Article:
Saturday, February 28, 2009

"Hey, Pointers--it's an All '80s Weekend!"

More syllabus musings....

After much fretting, I've settled on an opening sequence that runs from The Sheik to The Flame and the Flower. I'll add Mistress of Mellyn, and possibly swap in Regency Buck for Devil's Cub, but am now thinking to stick with the latter, and hand out a sort of "reader's guide" before we begin. (My students had some trouble keeping track of the characters, or at least those with titles, as they're named various ways at various times. Dominic, Marquis of Vidal, is sometimes Dominic and sometimes Vidal; his father is sometimes "Monseigneur," sometimes "Avon," etc. Easy, once you understand the conventions, but baffling for some, initially.)

I'm now stuck on what I should teach right after The Flame and the Flower (1972). Last time I leaped ahead to the present, or close enough, turning from the first Woodiwiss to a mid-career Crusie, Welcome to Temptation, in the context of Crusie's defenses of the genre and arguments with critics from the 1980s. This time, I'd like to forge ahead chronologically, moving from '72 into the early or mid-1980s with a book that does a few things all at once:
  • Represents one or more "characteristic" features of romance from the period, either in terms of characterization or sexual politics or evolution of the genre.
  • Remains in print.
  • Makes for an interesting dialogue with mid-'80s romance criticism (esp. Modleski & Radway & Thurston)
  • Reads so well that it will, like the books before and after it, command the respect or affection of some of my students. (You can't please them all every time, but I don't want to teach something that won't please anyone, after all!)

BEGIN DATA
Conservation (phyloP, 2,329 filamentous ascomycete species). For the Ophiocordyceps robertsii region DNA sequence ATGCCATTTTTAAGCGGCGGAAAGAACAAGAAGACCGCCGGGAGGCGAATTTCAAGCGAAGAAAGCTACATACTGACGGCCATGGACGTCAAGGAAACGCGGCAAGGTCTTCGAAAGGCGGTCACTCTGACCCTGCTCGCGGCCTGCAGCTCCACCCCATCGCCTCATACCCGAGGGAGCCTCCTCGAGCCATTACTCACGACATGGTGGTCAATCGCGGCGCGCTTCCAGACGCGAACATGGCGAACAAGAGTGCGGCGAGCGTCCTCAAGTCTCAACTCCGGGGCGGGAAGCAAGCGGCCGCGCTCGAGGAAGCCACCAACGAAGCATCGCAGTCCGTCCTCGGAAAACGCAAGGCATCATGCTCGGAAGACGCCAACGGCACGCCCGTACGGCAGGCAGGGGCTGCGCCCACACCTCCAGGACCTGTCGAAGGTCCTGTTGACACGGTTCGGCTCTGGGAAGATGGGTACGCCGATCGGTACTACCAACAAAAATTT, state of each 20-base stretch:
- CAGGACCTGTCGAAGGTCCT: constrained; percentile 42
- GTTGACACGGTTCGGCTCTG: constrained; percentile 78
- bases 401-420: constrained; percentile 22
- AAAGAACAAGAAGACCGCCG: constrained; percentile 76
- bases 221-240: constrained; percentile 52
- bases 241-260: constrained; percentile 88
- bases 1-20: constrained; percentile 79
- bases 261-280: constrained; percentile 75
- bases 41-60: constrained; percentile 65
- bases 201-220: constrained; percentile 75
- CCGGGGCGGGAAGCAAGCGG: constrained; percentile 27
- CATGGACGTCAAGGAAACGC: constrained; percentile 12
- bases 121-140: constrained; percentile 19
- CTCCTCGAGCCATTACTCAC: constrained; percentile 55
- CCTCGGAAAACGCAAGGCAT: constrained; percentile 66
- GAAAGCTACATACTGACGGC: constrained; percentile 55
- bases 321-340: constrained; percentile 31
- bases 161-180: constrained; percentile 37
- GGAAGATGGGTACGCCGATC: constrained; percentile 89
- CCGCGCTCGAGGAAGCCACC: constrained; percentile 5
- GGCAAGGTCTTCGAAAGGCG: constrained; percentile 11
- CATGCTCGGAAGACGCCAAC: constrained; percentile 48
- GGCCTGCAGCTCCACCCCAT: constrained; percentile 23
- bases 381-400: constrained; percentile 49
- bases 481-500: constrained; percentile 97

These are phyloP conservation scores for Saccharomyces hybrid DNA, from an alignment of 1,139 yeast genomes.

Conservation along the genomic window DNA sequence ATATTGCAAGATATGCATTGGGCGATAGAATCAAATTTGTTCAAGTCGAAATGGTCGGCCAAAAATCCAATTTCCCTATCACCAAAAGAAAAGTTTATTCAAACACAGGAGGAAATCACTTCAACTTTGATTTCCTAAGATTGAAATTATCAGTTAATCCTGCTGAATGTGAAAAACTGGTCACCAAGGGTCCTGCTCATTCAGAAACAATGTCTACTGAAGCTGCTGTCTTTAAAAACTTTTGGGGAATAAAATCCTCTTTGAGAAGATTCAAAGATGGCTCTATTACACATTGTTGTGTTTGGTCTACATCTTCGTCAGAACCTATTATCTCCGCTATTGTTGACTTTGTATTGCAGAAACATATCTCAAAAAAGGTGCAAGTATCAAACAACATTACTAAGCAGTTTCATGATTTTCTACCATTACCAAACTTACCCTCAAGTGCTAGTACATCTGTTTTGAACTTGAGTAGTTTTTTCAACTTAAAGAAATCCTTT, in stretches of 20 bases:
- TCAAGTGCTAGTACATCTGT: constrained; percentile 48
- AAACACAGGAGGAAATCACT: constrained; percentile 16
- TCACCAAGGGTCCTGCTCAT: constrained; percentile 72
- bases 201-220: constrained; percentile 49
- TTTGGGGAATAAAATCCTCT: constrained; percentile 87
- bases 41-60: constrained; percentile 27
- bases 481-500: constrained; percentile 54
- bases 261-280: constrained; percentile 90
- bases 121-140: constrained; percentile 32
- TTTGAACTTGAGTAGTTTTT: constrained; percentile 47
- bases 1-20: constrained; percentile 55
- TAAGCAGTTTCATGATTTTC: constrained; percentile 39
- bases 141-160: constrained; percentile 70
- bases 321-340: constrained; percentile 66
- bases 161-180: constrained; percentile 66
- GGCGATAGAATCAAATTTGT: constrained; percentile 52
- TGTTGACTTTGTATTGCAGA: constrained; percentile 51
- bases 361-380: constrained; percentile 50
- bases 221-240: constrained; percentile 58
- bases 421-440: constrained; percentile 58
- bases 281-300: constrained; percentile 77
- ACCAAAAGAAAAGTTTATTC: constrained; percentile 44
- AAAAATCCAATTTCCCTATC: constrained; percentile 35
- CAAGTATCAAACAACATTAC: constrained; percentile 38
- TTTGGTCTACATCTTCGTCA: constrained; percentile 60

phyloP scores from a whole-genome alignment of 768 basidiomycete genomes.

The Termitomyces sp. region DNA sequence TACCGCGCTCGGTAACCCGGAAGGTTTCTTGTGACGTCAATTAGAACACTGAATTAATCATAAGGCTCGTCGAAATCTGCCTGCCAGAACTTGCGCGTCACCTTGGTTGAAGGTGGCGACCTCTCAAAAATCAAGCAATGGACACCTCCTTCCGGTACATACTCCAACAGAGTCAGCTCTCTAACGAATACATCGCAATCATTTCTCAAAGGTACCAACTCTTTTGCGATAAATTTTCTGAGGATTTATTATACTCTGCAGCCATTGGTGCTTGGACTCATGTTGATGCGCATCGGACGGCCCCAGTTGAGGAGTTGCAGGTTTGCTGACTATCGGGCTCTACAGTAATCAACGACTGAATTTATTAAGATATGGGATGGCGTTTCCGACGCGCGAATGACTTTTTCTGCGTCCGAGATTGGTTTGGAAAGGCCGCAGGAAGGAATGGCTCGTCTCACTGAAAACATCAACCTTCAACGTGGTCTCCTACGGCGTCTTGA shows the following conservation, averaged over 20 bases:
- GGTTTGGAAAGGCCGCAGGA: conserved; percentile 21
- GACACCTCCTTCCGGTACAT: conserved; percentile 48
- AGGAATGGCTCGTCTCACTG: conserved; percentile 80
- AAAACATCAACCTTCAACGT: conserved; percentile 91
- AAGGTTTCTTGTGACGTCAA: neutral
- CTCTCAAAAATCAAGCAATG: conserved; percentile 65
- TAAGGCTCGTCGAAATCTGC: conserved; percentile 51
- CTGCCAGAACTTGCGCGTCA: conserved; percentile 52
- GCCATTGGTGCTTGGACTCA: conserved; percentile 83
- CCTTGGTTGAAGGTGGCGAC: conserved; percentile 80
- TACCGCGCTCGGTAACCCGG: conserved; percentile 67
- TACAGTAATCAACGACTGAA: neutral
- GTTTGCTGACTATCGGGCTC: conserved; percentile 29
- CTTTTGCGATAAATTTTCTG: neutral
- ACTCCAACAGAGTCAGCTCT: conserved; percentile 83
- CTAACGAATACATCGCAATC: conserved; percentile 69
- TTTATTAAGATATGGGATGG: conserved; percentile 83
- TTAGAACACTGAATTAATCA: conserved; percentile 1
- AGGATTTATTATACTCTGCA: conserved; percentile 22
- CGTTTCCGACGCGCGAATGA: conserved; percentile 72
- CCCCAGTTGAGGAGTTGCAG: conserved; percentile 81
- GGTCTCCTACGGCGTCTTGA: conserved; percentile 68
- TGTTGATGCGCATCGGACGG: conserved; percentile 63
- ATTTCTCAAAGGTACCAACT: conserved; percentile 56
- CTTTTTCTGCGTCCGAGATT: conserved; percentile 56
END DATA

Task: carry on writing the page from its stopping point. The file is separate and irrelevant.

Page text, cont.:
A tall order, and maybe the job for more than one book? I should say that I'm thinking of following this with Bird's The Boyfriend School, which looks back from 1989, but I'm not wedded to that.

This decade's too big a gap in my course and my sense of the genre, and it's time to fill it! Help a romprof out, anyone?

(This seemed the appropriate soundtrack, somehow. Enjoy, as you reflect!)


  1. I'm going to suggest Deveraux's River Lady. (1985) Though it's not perfect, I still heart this book. For one thing, the first sex? Has all the early genre date rapeyness and the heroine *DOESN"T LIKE IT*. There's no swooney 'til she likes it section, and the hero has to over come his idiocy later in the book.

  2. Hrm. Going through my list of favorites, I'm discovering they're all 1990s books (Gaffney, Quick, Feather, even Roberts).

    Ah-hah! Johanna Lindsey, who is totally a fixture in the field, with a career spanning from the 1970s. My secret, hidden, shameful pleasure are her two books: Silver Flame, which is a harem narrative, and Secret Fire, whose hero is a Russian prince who kidnaps what he thinks is a servant girl and then uses a powerful aphrodisiac to get her to do what he wants. Except although he has sex with her in the throes of the drug, she still refuses him afterwards. All the raperating is condemned by all and sundry. Definitely see the changes in the genre.

    They're both really quick reads, both originally published in 1987, both really dated and yet really good stories.

  3. Jayne Ann Krentz's Harlequins under her name and Stephanie James are all being reprinted. There are some good ones that have the elements of many 80's romances- alpha male, woman trying to make it in career, dated conventions. It would make a nice contrast to the stronger heroines in a later Krentz or a Crusie novel.

    Elizabeth Lowell also has a number of books being reprinted from this time- you would just need to be careful of how much revision she did in some for the reprint edition.

    Diana Palmer, Nora Roberts, and Sandra Brown are also authors whose 1980s books are being reprinted.

  4. I was going to suggest Catherine Coulter but then I realized one of the caveats was that at least some of the students would like it. She's a little bit more '70's than '80's in any case.

    -sighs- If only The Windflower was back in print, eh? Could we start a petition on that?